Star Trek

I'm referring to their DS9 incarnation, not the new show. I kinda come down on the side of space KGB. Most of the actions they did, was just standard spycraft that you would see in any war, and the dominion war was as brutal as you could get. The worst action you could say that Sloan and section 31 attempted, was trying to genocide the founders via that genetic virus plot. Probably okay because the founders were all collectively involved (excepting Odo) in brutal space imperialism, subjecting the entire delta and alpha quadrants to subjugation and enslavement from their home planet, that was the target of the virus.

I have the original project file for this if anyone wants to improve the subtitles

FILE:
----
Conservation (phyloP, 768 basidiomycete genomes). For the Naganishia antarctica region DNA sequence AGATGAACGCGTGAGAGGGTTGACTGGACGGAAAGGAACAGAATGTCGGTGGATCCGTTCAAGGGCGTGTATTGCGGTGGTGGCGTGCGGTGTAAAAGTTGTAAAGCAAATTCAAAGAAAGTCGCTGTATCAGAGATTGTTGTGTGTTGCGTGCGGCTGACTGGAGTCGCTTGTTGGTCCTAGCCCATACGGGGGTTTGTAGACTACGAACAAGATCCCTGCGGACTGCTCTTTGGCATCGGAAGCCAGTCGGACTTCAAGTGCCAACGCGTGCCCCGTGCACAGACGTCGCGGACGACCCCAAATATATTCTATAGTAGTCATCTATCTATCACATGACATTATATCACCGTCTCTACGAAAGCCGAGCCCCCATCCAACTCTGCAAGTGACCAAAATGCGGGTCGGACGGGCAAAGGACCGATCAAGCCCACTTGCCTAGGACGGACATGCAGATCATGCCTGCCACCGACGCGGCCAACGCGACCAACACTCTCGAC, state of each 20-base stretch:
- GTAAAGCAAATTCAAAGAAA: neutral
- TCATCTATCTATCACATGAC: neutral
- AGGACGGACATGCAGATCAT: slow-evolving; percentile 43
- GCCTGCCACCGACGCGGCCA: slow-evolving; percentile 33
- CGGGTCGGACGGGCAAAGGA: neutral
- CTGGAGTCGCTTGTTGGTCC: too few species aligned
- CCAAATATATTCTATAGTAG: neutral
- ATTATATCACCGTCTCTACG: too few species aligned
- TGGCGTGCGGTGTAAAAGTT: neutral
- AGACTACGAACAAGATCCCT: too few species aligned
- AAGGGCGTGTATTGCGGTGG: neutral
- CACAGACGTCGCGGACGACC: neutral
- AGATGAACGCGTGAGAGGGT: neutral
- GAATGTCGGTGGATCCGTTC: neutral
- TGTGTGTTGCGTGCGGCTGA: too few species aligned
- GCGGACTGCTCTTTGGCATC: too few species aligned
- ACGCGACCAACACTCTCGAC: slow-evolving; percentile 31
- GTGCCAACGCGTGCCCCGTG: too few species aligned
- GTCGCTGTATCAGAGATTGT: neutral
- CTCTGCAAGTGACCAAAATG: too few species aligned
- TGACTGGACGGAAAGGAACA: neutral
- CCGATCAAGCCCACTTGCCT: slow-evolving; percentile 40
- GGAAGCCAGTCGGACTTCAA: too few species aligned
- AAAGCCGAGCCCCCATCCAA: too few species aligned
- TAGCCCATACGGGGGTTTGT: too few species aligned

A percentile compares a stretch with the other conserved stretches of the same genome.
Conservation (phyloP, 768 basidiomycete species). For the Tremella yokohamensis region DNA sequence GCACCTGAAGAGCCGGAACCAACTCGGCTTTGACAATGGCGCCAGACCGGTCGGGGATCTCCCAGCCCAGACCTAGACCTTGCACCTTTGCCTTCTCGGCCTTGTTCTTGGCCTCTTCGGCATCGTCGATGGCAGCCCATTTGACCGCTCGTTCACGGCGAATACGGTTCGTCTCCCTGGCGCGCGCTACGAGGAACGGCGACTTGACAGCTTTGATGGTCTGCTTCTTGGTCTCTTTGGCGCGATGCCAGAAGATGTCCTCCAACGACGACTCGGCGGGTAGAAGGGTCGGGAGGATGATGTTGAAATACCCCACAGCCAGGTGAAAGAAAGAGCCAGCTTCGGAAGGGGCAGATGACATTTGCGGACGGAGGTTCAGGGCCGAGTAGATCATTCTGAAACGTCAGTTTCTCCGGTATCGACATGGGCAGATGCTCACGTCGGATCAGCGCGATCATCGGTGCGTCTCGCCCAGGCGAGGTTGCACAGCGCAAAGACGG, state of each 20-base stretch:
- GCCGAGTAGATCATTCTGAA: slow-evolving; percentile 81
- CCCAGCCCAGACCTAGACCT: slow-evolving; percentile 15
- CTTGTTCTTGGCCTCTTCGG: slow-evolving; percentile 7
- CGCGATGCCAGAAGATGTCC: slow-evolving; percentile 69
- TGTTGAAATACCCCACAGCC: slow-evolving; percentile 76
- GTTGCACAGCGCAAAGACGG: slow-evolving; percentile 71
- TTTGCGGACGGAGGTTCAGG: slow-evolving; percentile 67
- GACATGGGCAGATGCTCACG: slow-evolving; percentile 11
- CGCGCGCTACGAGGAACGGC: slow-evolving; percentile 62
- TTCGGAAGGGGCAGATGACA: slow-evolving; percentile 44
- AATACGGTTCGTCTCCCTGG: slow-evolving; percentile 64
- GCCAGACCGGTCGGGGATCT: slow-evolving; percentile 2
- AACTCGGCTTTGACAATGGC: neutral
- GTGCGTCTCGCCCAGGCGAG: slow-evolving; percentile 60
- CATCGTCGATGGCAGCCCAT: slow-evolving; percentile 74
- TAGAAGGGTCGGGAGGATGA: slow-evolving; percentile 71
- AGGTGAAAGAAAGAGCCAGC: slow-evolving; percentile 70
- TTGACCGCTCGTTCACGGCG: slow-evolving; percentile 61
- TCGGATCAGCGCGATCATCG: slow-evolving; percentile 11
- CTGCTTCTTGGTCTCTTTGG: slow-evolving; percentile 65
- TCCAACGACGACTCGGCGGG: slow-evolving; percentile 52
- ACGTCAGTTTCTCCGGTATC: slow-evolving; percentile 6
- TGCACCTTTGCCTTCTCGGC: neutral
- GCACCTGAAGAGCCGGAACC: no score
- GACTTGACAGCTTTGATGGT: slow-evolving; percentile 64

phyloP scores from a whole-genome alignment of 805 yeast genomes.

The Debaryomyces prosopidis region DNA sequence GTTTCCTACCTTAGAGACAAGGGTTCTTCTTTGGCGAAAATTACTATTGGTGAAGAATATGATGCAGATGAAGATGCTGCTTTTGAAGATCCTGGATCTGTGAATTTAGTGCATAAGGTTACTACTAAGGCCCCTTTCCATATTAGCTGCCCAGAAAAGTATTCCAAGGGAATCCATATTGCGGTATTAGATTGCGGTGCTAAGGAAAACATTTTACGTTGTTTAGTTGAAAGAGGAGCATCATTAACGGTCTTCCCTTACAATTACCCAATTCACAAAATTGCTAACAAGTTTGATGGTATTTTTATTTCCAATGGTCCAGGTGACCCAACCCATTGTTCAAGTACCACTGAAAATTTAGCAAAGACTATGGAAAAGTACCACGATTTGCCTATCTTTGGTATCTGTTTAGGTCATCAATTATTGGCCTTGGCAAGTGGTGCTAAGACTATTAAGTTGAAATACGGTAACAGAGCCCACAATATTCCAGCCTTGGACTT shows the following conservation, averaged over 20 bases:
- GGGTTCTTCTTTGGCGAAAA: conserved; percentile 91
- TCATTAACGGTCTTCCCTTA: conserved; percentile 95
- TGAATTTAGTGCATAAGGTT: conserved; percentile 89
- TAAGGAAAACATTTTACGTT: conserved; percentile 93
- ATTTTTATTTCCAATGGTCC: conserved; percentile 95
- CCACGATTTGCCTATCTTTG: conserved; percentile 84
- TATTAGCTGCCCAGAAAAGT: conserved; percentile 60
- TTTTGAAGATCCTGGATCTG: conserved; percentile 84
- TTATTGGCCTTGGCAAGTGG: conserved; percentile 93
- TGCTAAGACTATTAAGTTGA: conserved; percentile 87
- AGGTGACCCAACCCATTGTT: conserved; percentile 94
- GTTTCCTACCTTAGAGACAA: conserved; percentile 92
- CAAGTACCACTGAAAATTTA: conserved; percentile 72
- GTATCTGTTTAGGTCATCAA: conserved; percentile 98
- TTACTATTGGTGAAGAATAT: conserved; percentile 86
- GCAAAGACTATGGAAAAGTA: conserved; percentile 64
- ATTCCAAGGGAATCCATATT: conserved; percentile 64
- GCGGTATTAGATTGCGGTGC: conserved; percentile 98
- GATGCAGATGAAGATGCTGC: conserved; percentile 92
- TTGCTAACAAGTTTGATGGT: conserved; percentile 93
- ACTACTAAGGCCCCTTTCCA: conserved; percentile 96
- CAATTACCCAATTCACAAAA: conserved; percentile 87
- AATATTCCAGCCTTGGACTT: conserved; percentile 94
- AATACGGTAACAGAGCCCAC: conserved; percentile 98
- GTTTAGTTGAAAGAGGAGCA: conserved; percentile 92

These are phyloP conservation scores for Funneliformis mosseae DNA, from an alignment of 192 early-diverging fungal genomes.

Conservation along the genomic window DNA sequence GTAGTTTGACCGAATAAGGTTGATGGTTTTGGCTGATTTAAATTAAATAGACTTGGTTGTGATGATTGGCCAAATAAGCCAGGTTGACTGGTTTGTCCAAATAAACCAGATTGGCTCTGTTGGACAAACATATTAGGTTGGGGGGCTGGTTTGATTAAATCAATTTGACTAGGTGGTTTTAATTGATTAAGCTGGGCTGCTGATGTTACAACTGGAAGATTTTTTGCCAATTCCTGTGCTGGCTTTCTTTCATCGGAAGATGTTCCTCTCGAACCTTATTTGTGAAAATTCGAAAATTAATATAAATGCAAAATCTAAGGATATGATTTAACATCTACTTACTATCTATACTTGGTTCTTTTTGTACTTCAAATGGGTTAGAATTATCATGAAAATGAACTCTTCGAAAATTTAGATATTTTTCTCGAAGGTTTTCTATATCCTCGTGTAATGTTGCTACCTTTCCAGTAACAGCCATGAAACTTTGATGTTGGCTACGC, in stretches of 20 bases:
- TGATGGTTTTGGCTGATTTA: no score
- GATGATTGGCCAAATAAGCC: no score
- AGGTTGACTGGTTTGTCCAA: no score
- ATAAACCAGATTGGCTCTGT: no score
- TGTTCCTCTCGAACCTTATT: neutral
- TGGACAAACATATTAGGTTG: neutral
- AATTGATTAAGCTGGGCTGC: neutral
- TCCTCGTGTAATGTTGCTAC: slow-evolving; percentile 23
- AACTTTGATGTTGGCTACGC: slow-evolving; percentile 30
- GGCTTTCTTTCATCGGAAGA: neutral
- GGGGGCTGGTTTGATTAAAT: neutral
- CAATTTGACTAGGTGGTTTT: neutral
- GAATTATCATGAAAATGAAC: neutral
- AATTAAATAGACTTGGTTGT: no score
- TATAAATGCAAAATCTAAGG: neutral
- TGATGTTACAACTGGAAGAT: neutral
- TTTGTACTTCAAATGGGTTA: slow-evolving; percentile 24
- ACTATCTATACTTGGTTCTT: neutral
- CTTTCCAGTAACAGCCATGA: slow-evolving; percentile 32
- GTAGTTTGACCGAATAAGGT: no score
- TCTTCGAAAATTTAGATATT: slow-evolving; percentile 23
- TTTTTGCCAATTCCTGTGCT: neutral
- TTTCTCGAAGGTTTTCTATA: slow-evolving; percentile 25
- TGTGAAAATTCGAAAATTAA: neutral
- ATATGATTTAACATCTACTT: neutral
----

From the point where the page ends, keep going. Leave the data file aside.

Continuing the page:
I don’t feel TOS is the representation of a communist society
What are your thoughts on this? I've read Roddenberry was a Maoist and that all in all it does look what society could achieve with socialism and so on, but there are mentions within the series of money still existing and so on, of black markets and so on. I know I could simply ignore the small details and it does perfectly describe in a superficial way how it would be, but in a way it doesn't look like. Does this change in the following series or there are some glimpses of capitalism here? I assume the last series is pretty shitty in that regard, but maybe TNG is not.

TNG, “The Measure of a Man”: Riker should not have been forced to argue against Data.